POL-226: Approaches to Pol Sci & Intl Relations (4.00)

This course will introduce students who plan to major in political science or international relations to the core competing theoretical approaches needed for upper-level study in the two disciplines. Students will also be exposed to basic methods of research in political science and international relations and to workshops on the art of reading, writing, and presenting one's work.

Course requisites: One POL course at 100 or 200 level

Other 200-level Courses

POL-203: Constitutional Law (4.00)

Examination of the rights of individuals in the American constitutional framework. Includes issues of civil liberties and civil rights for women and minorities such as due process and equal protection. Emphasis on legal reasoning and the development of law.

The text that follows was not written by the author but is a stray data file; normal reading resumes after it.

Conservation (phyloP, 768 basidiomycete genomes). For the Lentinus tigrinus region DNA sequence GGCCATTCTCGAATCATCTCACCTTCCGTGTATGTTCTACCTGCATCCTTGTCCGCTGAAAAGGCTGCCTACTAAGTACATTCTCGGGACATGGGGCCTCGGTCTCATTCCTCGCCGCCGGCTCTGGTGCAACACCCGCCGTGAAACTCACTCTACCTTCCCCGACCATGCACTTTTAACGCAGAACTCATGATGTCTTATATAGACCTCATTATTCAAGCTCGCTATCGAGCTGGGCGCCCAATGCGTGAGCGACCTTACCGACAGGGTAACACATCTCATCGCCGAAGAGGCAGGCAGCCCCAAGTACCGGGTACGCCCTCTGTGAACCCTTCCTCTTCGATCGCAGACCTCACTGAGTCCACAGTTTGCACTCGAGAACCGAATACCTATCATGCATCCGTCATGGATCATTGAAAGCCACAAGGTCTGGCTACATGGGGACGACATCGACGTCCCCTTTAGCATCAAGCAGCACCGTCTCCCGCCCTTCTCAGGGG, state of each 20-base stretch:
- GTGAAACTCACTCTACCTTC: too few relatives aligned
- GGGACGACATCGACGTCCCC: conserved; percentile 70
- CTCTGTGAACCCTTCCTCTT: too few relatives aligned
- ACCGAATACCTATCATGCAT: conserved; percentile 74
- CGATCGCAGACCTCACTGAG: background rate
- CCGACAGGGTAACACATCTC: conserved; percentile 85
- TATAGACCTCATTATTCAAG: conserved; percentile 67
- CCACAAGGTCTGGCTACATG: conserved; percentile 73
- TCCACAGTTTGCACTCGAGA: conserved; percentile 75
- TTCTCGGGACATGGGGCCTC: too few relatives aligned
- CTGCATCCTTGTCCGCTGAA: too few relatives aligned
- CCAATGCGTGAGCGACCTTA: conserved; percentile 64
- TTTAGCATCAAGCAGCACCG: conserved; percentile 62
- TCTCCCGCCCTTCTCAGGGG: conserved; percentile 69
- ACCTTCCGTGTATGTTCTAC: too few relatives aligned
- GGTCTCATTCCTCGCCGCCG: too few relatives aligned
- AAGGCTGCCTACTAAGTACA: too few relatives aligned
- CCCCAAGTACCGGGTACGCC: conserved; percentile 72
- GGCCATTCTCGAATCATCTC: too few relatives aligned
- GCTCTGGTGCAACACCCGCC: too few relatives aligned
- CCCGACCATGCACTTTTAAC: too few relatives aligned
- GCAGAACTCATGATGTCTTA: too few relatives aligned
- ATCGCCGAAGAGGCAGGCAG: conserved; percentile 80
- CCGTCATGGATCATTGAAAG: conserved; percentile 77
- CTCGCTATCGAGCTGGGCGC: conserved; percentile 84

Course requisites: Sophomore standing required

POL-205: Comparative Politics (4.00)

Comparative study of contemporary politics and political systems. Country studies are used to examine broader issues such as the changing welfare state, democratization and development and specific topics such as elections, party dynamics and policy-making. Stresses the interactive nature of global and domestic processes.

POL-222: Human Rights in Muslim Contexts (4.00)